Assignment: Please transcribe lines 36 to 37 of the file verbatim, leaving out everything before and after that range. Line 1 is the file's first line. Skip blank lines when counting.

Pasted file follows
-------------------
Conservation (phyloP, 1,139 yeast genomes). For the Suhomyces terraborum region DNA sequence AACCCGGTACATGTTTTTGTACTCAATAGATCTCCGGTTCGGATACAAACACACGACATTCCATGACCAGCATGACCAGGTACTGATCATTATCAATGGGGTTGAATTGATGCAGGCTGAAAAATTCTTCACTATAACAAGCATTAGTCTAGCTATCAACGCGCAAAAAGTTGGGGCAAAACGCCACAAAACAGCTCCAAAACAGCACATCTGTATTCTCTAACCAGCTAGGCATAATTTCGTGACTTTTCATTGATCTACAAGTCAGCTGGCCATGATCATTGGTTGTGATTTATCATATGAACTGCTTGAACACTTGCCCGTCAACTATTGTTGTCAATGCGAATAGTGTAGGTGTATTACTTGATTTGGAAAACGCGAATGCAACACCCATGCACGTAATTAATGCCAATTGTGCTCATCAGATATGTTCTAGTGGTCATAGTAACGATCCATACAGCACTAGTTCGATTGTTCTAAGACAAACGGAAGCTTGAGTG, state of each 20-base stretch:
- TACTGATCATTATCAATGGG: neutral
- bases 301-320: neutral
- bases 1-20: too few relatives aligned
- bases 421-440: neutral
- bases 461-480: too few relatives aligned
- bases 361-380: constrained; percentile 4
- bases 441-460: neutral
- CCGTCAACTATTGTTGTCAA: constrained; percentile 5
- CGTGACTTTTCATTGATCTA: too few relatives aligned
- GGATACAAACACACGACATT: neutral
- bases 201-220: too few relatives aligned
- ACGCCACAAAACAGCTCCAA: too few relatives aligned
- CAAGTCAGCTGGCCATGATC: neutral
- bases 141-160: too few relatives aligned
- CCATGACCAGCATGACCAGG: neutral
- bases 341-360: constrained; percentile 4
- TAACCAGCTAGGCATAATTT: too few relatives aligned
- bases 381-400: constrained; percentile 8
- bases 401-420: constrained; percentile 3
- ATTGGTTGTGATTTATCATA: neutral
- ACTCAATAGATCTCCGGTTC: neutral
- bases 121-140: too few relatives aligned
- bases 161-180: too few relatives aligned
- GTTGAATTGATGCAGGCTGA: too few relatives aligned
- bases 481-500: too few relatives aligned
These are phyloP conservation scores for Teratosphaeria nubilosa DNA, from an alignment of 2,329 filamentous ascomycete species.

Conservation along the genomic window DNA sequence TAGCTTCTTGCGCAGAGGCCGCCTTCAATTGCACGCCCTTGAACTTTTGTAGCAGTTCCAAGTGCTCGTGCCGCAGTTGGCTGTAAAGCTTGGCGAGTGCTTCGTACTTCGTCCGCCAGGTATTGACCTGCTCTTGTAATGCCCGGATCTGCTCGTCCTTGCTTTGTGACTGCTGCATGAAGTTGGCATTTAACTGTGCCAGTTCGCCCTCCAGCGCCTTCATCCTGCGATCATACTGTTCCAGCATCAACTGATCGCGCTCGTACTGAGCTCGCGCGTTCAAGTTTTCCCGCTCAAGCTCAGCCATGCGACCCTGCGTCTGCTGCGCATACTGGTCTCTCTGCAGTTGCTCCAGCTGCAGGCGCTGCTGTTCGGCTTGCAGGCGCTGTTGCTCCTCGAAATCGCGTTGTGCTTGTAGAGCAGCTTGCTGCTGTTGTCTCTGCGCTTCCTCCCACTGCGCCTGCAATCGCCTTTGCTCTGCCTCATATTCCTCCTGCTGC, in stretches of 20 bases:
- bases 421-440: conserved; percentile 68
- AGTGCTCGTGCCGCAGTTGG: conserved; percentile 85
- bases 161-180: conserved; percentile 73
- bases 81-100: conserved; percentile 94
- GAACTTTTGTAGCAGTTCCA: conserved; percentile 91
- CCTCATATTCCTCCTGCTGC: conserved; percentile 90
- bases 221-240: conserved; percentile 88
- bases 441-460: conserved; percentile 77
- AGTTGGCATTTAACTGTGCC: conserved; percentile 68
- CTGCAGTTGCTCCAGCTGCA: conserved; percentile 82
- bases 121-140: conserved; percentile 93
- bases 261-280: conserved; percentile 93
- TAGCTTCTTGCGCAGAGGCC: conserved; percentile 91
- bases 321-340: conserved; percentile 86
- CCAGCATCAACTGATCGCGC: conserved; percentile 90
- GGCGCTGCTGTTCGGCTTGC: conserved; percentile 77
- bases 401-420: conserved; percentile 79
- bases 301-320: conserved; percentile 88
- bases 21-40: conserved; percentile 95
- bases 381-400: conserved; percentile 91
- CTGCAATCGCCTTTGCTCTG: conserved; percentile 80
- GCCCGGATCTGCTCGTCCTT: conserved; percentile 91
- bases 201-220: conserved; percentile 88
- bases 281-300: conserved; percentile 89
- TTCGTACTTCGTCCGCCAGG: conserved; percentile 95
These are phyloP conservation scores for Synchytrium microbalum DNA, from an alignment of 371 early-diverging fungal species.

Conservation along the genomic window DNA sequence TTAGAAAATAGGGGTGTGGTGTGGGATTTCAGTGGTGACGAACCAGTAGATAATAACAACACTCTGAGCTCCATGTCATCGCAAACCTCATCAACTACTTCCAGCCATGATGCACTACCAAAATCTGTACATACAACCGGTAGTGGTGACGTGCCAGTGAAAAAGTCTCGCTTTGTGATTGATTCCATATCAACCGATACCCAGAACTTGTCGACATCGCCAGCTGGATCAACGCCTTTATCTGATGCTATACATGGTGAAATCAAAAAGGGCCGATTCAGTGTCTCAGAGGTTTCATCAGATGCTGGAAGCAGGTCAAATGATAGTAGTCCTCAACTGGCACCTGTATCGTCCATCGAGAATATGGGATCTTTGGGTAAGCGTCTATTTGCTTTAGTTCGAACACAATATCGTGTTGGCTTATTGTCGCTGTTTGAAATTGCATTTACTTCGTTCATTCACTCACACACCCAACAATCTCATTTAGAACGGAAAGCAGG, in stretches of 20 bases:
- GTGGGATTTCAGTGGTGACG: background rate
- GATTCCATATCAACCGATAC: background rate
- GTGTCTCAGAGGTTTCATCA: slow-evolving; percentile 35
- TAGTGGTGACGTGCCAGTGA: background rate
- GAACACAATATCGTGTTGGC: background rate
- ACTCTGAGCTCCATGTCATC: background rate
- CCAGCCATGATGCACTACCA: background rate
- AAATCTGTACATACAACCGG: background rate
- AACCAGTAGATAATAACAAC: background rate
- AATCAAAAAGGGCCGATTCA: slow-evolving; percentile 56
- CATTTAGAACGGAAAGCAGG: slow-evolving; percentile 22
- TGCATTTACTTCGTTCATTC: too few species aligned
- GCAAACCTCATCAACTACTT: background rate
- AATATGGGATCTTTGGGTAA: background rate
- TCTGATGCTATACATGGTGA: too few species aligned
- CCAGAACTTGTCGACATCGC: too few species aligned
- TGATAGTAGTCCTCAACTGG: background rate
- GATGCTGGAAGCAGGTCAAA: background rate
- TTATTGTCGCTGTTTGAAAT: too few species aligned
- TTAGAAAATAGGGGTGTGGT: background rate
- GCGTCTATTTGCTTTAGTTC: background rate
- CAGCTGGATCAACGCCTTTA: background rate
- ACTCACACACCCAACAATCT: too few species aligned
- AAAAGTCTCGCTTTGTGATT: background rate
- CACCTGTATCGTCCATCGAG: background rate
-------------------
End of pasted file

- bases 441-460: conserved; percentile 77
- AGTTGGCATTTAACTGTGCC: conserved; percentile 68